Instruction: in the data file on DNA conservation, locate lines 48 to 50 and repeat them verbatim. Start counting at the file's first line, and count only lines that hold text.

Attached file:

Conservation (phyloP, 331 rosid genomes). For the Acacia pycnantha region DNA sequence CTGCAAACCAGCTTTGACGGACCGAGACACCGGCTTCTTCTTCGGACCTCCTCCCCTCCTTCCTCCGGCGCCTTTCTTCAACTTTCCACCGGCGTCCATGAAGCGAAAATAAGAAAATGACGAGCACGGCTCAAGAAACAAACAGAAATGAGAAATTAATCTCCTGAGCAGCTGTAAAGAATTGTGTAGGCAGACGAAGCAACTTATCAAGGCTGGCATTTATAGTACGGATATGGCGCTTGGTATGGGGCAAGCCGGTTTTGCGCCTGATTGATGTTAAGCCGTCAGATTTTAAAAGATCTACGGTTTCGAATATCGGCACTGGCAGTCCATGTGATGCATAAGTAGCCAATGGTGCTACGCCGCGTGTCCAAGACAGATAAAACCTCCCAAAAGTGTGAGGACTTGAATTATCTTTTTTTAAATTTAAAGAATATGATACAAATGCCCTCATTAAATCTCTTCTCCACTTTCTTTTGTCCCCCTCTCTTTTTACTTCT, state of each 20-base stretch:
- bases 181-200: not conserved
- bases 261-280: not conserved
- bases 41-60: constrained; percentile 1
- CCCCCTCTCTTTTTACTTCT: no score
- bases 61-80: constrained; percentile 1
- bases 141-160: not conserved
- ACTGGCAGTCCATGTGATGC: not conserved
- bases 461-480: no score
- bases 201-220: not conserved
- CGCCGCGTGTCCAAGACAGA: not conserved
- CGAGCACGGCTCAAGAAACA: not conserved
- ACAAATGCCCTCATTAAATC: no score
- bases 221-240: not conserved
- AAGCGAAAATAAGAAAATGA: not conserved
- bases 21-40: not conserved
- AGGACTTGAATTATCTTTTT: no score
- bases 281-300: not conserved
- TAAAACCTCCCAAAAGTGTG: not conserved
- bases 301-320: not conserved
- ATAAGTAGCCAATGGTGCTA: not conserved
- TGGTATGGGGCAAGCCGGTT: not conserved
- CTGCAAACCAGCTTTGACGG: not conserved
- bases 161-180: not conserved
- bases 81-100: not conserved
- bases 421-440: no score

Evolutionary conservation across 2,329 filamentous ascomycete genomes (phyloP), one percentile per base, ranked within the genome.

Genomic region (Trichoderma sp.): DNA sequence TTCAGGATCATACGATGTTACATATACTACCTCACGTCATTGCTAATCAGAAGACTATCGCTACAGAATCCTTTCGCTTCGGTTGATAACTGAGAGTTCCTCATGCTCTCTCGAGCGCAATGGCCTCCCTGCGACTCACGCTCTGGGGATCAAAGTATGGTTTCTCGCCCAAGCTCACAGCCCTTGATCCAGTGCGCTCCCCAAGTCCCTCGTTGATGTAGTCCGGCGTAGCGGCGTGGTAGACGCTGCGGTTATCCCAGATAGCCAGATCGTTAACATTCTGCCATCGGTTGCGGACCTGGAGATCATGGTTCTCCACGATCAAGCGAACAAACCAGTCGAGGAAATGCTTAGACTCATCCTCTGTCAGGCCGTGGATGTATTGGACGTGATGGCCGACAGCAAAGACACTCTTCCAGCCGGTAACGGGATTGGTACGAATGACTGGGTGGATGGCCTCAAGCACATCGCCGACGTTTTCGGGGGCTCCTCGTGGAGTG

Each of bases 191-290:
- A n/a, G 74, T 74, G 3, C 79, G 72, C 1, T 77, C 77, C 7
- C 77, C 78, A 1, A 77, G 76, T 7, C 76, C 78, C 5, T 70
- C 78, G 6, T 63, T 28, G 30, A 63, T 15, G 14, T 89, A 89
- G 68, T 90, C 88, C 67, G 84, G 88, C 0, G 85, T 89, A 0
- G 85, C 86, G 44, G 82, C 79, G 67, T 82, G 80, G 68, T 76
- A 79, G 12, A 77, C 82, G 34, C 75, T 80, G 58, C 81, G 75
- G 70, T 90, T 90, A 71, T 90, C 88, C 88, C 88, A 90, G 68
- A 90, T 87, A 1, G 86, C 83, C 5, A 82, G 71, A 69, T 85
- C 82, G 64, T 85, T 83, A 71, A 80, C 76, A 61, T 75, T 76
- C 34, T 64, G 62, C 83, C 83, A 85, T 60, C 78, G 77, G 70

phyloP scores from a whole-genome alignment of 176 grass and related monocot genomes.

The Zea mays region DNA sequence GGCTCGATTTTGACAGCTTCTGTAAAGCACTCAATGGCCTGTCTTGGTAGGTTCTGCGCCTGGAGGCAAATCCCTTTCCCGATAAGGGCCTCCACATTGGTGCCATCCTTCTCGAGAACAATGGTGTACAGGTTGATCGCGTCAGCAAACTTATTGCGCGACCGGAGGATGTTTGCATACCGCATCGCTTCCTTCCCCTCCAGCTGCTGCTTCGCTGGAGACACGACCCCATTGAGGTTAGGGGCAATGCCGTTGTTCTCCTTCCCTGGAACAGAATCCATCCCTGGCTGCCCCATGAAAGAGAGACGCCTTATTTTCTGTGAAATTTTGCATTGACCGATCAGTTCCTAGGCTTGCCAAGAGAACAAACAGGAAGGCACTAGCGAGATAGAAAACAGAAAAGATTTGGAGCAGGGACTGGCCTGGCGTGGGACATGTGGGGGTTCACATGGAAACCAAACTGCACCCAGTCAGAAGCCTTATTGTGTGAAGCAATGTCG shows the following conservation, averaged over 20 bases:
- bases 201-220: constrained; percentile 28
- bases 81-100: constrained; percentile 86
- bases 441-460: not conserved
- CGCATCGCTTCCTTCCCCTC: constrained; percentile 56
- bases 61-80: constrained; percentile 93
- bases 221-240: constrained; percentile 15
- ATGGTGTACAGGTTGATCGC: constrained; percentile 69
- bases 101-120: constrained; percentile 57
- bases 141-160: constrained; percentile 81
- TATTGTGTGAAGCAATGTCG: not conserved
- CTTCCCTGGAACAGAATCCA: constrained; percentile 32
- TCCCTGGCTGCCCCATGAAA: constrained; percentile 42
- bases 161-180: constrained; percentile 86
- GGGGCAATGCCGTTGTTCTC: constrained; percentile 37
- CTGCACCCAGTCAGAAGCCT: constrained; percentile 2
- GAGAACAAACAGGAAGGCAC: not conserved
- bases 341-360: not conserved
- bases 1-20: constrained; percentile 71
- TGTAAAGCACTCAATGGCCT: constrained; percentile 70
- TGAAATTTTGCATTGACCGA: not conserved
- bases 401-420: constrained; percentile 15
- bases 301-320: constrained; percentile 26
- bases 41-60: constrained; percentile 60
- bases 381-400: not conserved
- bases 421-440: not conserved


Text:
- ATGGTGTACAGGTTGATCGC: constrained; percentile 69
- bases 101-120: constrained; percentile 57
- bases 141-160: constrained; percentile 81